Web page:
August Alsina for Urban Ink Magazine.  

With Mariah Huq of “Married to Medicine”

We were about halfway through a shoot with Mariah Huq last week when everyone involved sort of realized, it just wasn’t working.  Who was to blame?  Hair? Makeup? Styling? Hell, I’ll even take the blame and say it was the photographer’s fault.  But does it matter?

My father was a bricklayer.  He could absolutely guarantee that he could make a perfect wall or staircase each and every time.  I’m an artist and there’s an element of what I do that isn’t under my control.  Shouldn’t periodic failure be expected?  If art were something repeatable, Michael Jackson would have made another “Thriller” instead making “Invincible”.

Often, my team and I create something beautiful. Something amazing.  Something that is greater than what we put into it.  Other times, as was the case with Mariah last week, we put our 100% into it, and the art we create is less than our skill and our dedication to the task would suggest it should be.  And at that point, its best to do as we did -cut our losses and call it a day. 

The shoot has been rescheduled for next week were we will once again try to control that which no one can control -the creation of art.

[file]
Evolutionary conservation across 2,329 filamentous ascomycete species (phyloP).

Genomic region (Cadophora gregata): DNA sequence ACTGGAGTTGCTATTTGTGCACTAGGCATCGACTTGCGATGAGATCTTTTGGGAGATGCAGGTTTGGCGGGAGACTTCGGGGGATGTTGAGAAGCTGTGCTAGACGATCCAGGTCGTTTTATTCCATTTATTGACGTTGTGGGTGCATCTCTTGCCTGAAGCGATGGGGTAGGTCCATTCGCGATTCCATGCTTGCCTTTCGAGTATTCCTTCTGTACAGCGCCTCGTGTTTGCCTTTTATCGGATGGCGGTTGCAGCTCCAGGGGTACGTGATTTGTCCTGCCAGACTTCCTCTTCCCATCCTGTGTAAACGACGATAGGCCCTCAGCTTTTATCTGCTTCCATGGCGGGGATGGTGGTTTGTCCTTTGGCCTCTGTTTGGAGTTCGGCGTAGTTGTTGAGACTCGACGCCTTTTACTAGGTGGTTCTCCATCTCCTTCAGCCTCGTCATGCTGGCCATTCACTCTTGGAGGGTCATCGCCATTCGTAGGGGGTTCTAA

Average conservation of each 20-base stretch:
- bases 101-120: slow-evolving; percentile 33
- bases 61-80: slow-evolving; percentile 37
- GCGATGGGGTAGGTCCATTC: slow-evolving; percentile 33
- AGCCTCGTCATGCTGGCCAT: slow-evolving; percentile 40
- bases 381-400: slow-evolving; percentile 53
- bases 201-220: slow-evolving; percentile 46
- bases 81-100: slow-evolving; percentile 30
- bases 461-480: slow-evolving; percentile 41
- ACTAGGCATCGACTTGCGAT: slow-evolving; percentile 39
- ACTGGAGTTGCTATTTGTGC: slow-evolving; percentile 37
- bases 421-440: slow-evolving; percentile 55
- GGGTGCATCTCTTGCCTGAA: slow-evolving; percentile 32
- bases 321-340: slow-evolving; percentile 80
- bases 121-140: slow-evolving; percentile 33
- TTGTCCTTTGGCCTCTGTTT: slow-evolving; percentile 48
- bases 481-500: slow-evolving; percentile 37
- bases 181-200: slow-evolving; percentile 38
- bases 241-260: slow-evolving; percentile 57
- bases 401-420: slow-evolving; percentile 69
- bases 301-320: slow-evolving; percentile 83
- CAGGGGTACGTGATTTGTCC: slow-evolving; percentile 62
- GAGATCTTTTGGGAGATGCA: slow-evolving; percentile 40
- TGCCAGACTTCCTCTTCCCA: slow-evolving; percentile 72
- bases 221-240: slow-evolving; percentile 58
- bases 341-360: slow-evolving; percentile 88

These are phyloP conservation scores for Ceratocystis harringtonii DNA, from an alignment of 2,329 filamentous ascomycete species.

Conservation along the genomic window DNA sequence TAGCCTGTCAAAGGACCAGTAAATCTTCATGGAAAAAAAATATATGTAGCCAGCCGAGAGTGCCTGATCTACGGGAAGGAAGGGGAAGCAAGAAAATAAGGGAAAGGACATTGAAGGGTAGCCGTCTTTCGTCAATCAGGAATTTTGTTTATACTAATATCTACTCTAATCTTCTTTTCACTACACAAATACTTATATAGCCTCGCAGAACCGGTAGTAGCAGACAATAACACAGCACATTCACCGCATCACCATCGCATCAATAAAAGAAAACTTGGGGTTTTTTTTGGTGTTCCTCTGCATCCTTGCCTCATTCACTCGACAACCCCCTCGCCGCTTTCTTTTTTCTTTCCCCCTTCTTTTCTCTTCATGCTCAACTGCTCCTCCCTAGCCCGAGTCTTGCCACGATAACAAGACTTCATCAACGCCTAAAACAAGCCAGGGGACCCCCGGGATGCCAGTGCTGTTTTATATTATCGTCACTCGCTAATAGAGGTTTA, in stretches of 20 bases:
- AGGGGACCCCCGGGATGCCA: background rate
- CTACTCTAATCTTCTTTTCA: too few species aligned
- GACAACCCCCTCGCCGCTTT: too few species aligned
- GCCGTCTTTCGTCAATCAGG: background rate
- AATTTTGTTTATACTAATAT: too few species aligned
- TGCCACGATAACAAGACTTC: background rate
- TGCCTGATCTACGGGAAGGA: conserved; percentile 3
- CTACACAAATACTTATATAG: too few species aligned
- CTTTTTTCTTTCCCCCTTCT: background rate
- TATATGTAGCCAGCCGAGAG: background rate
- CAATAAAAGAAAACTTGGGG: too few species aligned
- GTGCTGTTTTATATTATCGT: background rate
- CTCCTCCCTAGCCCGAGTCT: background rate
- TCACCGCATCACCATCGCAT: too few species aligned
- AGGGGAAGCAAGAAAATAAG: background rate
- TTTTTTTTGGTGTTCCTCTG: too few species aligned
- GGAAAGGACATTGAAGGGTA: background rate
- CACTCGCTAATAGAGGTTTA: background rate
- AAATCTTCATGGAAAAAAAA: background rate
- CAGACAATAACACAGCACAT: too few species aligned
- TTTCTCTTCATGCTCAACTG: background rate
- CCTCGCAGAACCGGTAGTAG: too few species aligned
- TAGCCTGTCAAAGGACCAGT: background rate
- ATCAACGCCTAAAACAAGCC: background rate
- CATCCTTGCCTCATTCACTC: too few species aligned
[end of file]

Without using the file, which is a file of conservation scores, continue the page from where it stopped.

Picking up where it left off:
Bye, Bye, BET.

I was the house photographer for BET’s 106 & Park TV show for 3 years.  The workload was insane, but what a wonderful shooting opportunity it was.  I shot over 800 images per show and I often shot 2 shows per day.  And, I would edit these 1,600 or so images at the end of the day while still at BET and upload a final, captioned take of around 300 total images before I went home each day.  It was mentally exhausting, but so much fun.

As long as I created the images BET needed -(the hosts with the guests, and the guests alone on set, being the most important) I was free to pursue the shots I was seeing on and off set.  My tool of choice was the Leica M9 but I sometimes used the iPhone with a fisheye attachment as well.  I may have been quite the spectacle, juggling 2 Nikons, a Leica and an iPhone fisheye on the crowded set, but my choice of gear consistently allowed me to create new and interesting shots each day, even though I was shooting what was essentially the same subject every day.

My tenure at BET ended when Getty Images took over responsibility for photographing the show each day.  Despite my love for shooting on that set, I was really glad for it to end.  I think 3 years was the perfect amount of time to have spent there.  Getting back my free time to focus on other projects was a real blessing.